Researchers analysed data from major earthquakes - magnitude six and higher - in Taiwan and Haiti over the past 50 years and found that large quakes tended to follow within four years of a very wet tropical cyclone season. In some recent cases, quakes happened sooner, such as in 2009 when Typhoon Morakot in Taiwan was followed the same year by a magnitude 6.2 quake and another 6.4 quake in 2010. Morakot killed 614 people and left 75 missing, burying entire villages and dumping a record three metres of rain in what is considered one of the island's worst natural disasters. Typhoon Herb hit in 1996, killing hundreds in China and Taiwan, and was followed two years later by a 6.2 earthquake and then a 7.6 earthquake in 1999. After 1969's Typhoon Flossie was followed three years later by a magnitude 6.2 quake in 1972. The team also looked at the 2010 magnitude seven earthquake in Haiti and found it came a year and a half after two hurricanes and two tropical storms drenched the island nation within 25 days. The quake hit in January last year and levelled the capital Port-au-Prince, killing more than 225,000 people and leaving one in seven homeless. An ensuing cholera epidemic left more than 5000 people dead.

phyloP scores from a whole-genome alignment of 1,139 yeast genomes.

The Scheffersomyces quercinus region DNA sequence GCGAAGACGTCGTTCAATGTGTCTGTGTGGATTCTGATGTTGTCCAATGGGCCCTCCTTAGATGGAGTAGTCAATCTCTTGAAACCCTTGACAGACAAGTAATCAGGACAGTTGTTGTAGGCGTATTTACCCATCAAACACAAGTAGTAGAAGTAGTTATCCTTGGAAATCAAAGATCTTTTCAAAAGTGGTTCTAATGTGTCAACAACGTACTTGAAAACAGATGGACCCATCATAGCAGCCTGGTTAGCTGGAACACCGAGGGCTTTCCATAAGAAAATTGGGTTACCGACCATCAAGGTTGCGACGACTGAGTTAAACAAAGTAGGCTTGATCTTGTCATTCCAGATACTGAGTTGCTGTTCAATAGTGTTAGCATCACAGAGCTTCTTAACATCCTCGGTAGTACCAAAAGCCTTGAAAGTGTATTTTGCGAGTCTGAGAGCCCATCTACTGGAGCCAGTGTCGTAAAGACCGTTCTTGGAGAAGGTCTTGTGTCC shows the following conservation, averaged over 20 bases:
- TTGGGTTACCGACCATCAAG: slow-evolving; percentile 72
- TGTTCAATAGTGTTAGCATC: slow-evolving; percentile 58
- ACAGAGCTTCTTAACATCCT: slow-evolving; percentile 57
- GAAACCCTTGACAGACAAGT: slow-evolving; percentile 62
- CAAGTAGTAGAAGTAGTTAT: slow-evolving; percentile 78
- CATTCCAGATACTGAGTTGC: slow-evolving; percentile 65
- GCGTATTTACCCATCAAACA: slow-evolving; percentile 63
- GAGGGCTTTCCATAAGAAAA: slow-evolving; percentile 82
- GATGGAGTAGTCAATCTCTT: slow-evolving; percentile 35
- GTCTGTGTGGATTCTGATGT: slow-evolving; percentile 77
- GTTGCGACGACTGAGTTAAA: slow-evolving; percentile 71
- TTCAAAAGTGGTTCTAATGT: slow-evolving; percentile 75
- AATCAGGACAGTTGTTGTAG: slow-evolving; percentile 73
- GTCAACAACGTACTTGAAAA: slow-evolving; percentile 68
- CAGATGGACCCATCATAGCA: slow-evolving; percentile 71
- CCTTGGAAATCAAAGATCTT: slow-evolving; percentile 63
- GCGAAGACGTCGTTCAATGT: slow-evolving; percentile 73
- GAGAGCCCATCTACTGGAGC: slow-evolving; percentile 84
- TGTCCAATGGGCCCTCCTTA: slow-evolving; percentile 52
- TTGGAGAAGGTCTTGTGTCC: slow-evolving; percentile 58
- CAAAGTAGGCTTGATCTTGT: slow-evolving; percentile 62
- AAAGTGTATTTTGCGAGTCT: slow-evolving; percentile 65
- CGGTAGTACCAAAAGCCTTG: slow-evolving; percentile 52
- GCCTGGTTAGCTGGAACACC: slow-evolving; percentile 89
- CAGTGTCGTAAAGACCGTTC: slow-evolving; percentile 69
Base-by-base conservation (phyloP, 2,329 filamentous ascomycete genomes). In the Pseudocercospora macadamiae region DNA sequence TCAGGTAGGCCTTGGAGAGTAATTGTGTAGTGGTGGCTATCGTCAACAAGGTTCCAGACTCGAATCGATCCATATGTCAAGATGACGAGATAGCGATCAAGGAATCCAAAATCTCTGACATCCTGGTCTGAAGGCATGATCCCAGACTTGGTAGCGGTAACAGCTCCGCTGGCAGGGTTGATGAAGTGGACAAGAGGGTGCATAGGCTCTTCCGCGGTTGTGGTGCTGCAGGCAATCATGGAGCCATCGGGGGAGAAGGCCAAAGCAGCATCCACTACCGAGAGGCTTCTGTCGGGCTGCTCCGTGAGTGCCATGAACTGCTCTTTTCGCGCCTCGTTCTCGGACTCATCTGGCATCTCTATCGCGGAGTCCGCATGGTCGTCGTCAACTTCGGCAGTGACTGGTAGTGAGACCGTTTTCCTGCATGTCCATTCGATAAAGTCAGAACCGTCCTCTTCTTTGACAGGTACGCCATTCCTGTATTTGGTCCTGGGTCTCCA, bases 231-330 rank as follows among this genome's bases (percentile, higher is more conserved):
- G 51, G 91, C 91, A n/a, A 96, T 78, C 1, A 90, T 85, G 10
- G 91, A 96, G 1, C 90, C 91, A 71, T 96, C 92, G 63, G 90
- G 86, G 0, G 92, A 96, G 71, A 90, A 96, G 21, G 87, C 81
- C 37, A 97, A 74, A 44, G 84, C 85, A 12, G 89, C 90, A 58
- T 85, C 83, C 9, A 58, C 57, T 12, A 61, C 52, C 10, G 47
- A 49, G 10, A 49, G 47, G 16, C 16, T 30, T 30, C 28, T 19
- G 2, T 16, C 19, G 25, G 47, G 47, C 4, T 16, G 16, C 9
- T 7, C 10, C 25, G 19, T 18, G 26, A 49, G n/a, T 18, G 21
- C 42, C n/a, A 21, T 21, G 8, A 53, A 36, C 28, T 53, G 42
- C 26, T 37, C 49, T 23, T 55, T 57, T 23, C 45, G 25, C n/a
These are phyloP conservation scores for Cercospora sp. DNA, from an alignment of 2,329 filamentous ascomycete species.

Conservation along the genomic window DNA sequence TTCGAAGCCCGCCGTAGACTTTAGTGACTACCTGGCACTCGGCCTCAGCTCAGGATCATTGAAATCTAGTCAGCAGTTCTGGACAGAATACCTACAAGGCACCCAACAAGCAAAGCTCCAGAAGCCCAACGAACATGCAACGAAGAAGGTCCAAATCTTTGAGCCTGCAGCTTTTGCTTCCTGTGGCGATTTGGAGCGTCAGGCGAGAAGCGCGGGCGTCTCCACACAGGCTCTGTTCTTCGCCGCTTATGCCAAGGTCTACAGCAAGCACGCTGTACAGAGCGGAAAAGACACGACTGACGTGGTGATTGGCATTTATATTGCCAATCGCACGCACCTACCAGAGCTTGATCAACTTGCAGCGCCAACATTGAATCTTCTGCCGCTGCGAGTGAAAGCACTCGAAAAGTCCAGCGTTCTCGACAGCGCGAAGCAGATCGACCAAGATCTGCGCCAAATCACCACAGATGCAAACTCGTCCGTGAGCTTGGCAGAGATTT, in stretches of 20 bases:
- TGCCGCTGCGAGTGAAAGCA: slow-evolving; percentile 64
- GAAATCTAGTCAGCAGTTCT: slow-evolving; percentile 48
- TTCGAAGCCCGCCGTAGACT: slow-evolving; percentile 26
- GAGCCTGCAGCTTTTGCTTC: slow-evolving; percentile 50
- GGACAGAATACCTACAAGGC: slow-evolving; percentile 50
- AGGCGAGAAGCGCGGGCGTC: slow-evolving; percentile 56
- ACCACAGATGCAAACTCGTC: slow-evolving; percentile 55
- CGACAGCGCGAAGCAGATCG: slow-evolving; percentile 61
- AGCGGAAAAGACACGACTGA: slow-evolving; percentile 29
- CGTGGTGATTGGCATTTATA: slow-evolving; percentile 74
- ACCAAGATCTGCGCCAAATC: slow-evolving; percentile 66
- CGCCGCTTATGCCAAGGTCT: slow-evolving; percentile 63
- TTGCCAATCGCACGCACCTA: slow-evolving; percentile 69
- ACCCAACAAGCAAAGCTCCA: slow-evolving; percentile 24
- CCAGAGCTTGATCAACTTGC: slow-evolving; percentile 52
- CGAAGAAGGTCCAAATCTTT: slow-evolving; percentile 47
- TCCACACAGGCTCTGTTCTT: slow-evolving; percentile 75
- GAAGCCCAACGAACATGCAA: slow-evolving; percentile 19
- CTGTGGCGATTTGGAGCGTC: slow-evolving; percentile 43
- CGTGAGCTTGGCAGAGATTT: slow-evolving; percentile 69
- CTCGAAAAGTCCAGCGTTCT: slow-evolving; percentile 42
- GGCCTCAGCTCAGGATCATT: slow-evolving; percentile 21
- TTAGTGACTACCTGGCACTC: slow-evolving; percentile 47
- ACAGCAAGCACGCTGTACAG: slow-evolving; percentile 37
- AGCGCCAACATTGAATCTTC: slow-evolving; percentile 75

The researchers says their theory is that the heavy rains and landslide shift enough weight away from the surface load above the fault that a quake is triggered. "The reduced load unclamp the faults, which can promote an earthquake." The hypothesis only fits areas where there are fault lines on an incline, such as mountainous regions where the waters would push the land significantly far away from cracks deep in the Earth's bedrock. The researchers plan further study of weather conditions in the Philippines and Japan to see if the same links can be observed.


'Weather bomb' winds scour Scotland - Winds in the Scottish Highlands were clocked at 165 mph Thursday as an UNUSUAL STORM battered much of northern Britain. The worst effects were felt in Scotland. The winds brought trees down, stripped Aberdeen of its Christmas decorations and left 60,000 people without power. The Met Office issued its FIRST-EVER "red alert" Wednesday. Such warnings are HIGHLY UNUSUAL. Meteorologists said the wind was caused by an "explosive deepening," a sharp drop in atmospheric pressure within a span of 24 hours that is also known as a "weather bomb". Police advised everyone to get off the roads in central Scotland, but many drivers ignored the advice. Overturned trucks were scattered along highways and all travel was disrupted - with ferry services canceled, Edinburgh Airport closed and train speed limits reduced. About 75 percent of the schools in Scotland were closed.
The wind also caused problems in England, Wales and Northern Ireland. Wind speeds were measured as high as 81 mph in Wales and Northwest England. Ferries from Northern Ireland were canceled or delayed and cross-Channel services to France were disrupted.